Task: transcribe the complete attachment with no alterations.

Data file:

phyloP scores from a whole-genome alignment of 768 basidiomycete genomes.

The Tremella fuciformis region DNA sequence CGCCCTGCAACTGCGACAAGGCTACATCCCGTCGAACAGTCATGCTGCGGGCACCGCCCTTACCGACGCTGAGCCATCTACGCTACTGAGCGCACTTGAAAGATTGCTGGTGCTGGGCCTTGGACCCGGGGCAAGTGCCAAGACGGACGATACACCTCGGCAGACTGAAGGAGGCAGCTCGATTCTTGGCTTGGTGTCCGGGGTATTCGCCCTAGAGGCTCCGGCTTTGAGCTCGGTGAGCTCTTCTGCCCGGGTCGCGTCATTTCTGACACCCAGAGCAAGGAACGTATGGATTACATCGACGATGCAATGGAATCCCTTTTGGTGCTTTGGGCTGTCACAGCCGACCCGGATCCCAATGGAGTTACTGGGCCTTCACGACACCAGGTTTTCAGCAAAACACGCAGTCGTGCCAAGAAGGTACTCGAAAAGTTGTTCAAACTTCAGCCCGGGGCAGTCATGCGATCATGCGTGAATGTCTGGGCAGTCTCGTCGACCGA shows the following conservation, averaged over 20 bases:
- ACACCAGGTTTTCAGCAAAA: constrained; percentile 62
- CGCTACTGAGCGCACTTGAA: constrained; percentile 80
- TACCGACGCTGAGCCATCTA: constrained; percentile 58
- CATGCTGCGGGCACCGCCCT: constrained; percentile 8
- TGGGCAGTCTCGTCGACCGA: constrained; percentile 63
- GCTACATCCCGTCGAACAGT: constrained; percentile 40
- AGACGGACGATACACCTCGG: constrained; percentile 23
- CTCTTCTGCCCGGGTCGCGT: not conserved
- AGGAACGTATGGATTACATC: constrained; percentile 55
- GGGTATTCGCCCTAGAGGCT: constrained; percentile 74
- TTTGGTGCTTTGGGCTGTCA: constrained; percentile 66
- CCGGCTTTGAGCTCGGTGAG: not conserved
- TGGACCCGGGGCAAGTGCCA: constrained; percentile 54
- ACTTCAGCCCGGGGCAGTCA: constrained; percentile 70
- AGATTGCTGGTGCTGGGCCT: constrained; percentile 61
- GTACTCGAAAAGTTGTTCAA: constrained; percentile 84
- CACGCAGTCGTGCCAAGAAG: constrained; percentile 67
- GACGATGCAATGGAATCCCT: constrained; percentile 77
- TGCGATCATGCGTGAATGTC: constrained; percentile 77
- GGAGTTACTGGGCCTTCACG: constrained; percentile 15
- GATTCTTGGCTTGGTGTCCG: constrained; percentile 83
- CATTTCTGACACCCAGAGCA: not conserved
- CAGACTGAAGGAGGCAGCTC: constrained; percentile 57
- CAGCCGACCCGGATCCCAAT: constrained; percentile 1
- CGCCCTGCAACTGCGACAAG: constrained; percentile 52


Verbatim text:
phyloP scores from a whole-genome alignment of 768 basidiomycete genomes.

The Tremella fuciformis region DNA sequence CGCCCTGCAACTGCGACAAGGCTACATCCCGTCGAACAGTCATGCTGCGGGCACCGCCCTTACCGACGCTGAGCCATCTACGCTACTGAGCGCACTTGAAAGATTGCTGGTGCTGGGCCTTGGACCCGGGGCAAGTGCCAAGACGGACGATACACCTCGGCAGACTGAAGGAGGCAGCTCGATTCTTGGCTTGGTGTCCGGGGTATTCGCCCTAGAGGCTCCGGCTTTGAGCTCGGTGAGCTCTTCTGCCCGGGTCGCGTCATTTCTGACACCCAGAGCAAGGAACGTATGGATTACATCGACGATGCAATGGAATCCCTTTTGGTGCTTTGGGCTGTCACAGCCGACCCGGATCCCAATGGAGTTACTGGGCCTTCACGACACCAGGTTTTCAGCAAAACACGCAGTCGTGCCAAGAAGGTACTCGAAAAGTTGTTCAAACTTCAGCCCGGGGCAGTCATGCGATCATGCGTGAATGTCTGGGCAGTCTCGTCGACCGA shows the following conservation, averaged over 20 bases:
- ACACCAGGTTTTCAGCAAAA: constrained; percentile 62
- CGCTACTGAGCGCACTTGAA: constrained; percentile 80
- TACCGACGCTGAGCCATCTA: constrained; percentile 58
- CATGCTGCGGGCACCGCCCT: constrained; percentile 8
- TGGGCAGTCTCGTCGACCGA: constrained; percentile 63
- GCTACATCCCGTCGAACAGT: constrained; percentile 40
- AGACGGACGATACACCTCGG: constrained; percentile 23
- CTCTTCTGCCCGGGTCGCGT: not conserved
- AGGAACGTATGGATTACATC: constrained; percentile 55
- GGGTATTCGCCCTAGAGGCT: constrained; percentile 74
- TTTGGTGCTTTGGGCTGTCA: constrained; percentile 66
- CCGGCTTTGAGCTCGGTGAG: not conserved
- TGGACCCGGGGCAAGTGCCA: constrained; percentile 54
- ACTTCAGCCCGGGGCAGTCA: constrained; percentile 70
- AGATTGCTGGTGCTGGGCCT: constrained; percentile 61
- GTACTCGAAAAGTTGTTCAA: constrained; percentile 84
- CACGCAGTCGTGCCAAGAAG: constrained; percentile 67
- GACGATGCAATGGAATCCCT: constrained; percentile 77
- TGCGATCATGCGTGAATGTC: constrained; percentile 77
- GGAGTTACTGGGCCTTCACG: constrained; percentile 15
- GATTCTTGGCTTGGTGTCCG: constrained; percentile 83
- CATTTCTGACACCCAGAGCA: not conserved
- CAGACTGAAGGAGGCAGCTC: constrained; percentile 57
- CAGCCGACCCGGATCCCAAT: constrained; percentile 1
- CGCCCTGCAACTGCGACAAG: constrained; percentile 52